“From 1999 until 2008 when I left, we had acquired about 180 buildings [for a total of] about 200 properties,” Benton says. Currently, the provider has 228 properties.
But investing in private-pay communities meant Five Star would need to take the company public, Benton says, which soon proved to be yet another challenge for the growing enterprise.
“We went public [in January 2002], because we’d come out of bankruptcy and we needed to grow, so we needed the access to capital that being a public company provides,” he says. “That was really hard. As soon as you’re public, you’re a different type of operation.”
Going Public — Worth the Headache?
Despite having a hand in taking two senior care companies public, Benton doesn’t intend to do the same with Stellar Senior Living, which he founded in 2012 with the help of his three sons and son-in-law.
“I would never do that again,” he says. “If access to capital is what you’re after, there’s so much capital right now that there’s no need to go public. And you’re not quite as regulated.”
Taking Five Star public was difficult in many ways and ultimately changed the leadership structure of the organization, he says.
“The CEO is responsible to the Board — he’s no longer just the CEO. You have to make the Board directors happy, and that means you’ve got to go out and find a couple of investment banks who can help you raise money. The problem is that those guys become your bosses as well.”
Thus, a CEO’s autonomy becomes lost in the mix.
“You’re not just running the buildings; you have to go out regularly and be a part of raising money and also raising the flag for your company and the stock,” Benton says. “And that’s an entirely different [responsibility].”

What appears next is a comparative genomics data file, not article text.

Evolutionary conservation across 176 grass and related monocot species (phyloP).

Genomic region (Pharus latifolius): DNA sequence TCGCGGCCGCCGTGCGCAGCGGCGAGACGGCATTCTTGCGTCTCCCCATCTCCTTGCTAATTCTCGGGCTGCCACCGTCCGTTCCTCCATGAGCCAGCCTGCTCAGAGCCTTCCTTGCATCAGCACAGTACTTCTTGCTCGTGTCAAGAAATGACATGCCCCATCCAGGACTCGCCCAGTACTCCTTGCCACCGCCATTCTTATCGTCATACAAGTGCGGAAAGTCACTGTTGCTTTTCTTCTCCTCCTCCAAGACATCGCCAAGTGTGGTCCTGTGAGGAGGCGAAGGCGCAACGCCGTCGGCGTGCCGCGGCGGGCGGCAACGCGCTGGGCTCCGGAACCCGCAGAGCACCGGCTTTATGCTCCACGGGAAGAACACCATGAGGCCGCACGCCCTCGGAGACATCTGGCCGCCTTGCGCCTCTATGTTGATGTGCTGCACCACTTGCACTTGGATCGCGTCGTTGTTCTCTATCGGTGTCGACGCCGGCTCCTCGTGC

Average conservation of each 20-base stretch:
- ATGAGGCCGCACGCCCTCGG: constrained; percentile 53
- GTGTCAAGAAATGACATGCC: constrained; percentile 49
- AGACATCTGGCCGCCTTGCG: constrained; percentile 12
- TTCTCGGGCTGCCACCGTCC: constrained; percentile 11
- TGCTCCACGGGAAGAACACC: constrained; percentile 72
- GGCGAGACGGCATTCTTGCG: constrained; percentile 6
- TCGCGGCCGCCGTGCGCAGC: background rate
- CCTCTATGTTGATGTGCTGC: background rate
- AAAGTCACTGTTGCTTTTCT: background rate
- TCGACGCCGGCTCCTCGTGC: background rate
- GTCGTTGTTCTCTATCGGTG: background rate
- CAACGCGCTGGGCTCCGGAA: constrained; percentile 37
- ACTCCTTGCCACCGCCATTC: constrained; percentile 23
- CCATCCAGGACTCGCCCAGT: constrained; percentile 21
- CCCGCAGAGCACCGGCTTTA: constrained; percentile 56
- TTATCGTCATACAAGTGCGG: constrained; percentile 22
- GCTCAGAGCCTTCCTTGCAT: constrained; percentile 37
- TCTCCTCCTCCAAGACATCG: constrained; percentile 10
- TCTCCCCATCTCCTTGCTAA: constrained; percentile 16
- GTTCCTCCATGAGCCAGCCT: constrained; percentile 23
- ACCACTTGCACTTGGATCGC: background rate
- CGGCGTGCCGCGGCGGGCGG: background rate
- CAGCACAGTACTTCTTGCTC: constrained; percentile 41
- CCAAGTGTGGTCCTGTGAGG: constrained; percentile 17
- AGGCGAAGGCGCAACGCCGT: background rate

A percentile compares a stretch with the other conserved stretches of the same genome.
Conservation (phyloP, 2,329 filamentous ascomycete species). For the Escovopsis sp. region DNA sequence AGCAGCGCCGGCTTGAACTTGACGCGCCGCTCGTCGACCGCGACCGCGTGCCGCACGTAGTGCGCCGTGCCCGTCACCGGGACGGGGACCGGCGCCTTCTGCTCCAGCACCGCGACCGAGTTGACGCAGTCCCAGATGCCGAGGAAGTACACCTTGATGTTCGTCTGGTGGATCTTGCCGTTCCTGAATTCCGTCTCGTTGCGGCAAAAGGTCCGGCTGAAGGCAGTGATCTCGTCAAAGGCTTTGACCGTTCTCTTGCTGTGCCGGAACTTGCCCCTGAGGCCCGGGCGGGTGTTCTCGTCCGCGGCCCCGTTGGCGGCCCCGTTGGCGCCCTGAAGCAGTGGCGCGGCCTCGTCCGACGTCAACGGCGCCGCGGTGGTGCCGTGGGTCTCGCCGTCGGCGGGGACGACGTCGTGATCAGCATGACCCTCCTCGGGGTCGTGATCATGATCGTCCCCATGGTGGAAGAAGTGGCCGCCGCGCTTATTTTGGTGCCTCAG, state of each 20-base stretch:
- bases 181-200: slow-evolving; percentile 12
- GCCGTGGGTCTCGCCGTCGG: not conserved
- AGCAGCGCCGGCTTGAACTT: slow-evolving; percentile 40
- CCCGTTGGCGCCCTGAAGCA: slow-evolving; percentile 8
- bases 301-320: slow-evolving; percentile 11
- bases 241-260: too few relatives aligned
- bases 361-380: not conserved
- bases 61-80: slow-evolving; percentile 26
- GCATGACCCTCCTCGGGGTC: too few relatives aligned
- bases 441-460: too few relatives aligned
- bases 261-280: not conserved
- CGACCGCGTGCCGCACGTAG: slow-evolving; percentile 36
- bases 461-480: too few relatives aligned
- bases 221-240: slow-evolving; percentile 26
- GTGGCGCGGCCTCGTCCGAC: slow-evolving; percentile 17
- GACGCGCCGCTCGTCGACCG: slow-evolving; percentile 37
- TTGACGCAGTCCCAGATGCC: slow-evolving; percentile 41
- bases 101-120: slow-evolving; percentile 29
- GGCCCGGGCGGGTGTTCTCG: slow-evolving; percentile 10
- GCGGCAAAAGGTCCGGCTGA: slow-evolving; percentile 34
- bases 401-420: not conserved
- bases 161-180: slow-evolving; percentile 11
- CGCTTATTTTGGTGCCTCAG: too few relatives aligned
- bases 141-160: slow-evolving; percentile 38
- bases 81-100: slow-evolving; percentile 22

Cheap Money and Stellar’s Future Growth Strategy
Stellar Senior Living grew out of a handful of acquisitions, the initial properties of which were funded by Senior Housing Properties Trust.
Now, the provider has seven communities located in Washington state, Idaho, Colorado, Arizona and Utah. Benton says he would also like to have properties in Oregon.
“We decided that we would start here in the West, because we have all our family here,” he says. “And we would pick markets, not including California, which were close enough to take one flight of no more than about an hour and a half.”
But Stellar’s origins, and the foundation for Benton’s career strategy in senior housing, are shifting as the industry gains easier access to capital.
Because there is an overabundance of capital available for some players, it allows them to spend more money and push up properties’ prices during bidding, which is forcing some smaller providers, including Stellar, to look at other options, including building rather than buying.
“From my own perspective, we are being forced to move into development. I don’t like that because it’s higher risk and is such a long-term process,” Benton says. “It’s our money and my guarantee.”
Stellar is currently working on two development projects, one of which is a 110-unit building with a $20 million price tag that will break ground during the summer. In the second, Stellar is a general partner in the 130-unit project, which he hopes will break ground later in the year.
The provider is working with a developer and a few different construction companies on the projects. In terms of its pipeline, Benton says he will reassess Stellar’s growth strategy when the portfolio reaches 25 properties.
But Benton doesn’t expect Stellar’s growth through development to last forever.
“There will be some dumb decisions either on how much you pay for something or on where and how you build it,” he says. “Five Star would go through the cycle and all of a sudden an area of the country [would crash] or a company would do some stupid things and we were able to go in and buy the properties.”
And thus the market — and the players — may inevitably satisfy Benton’s appetite for acquisitions, which wooed him into senior living decades ago.
Written by Emily Study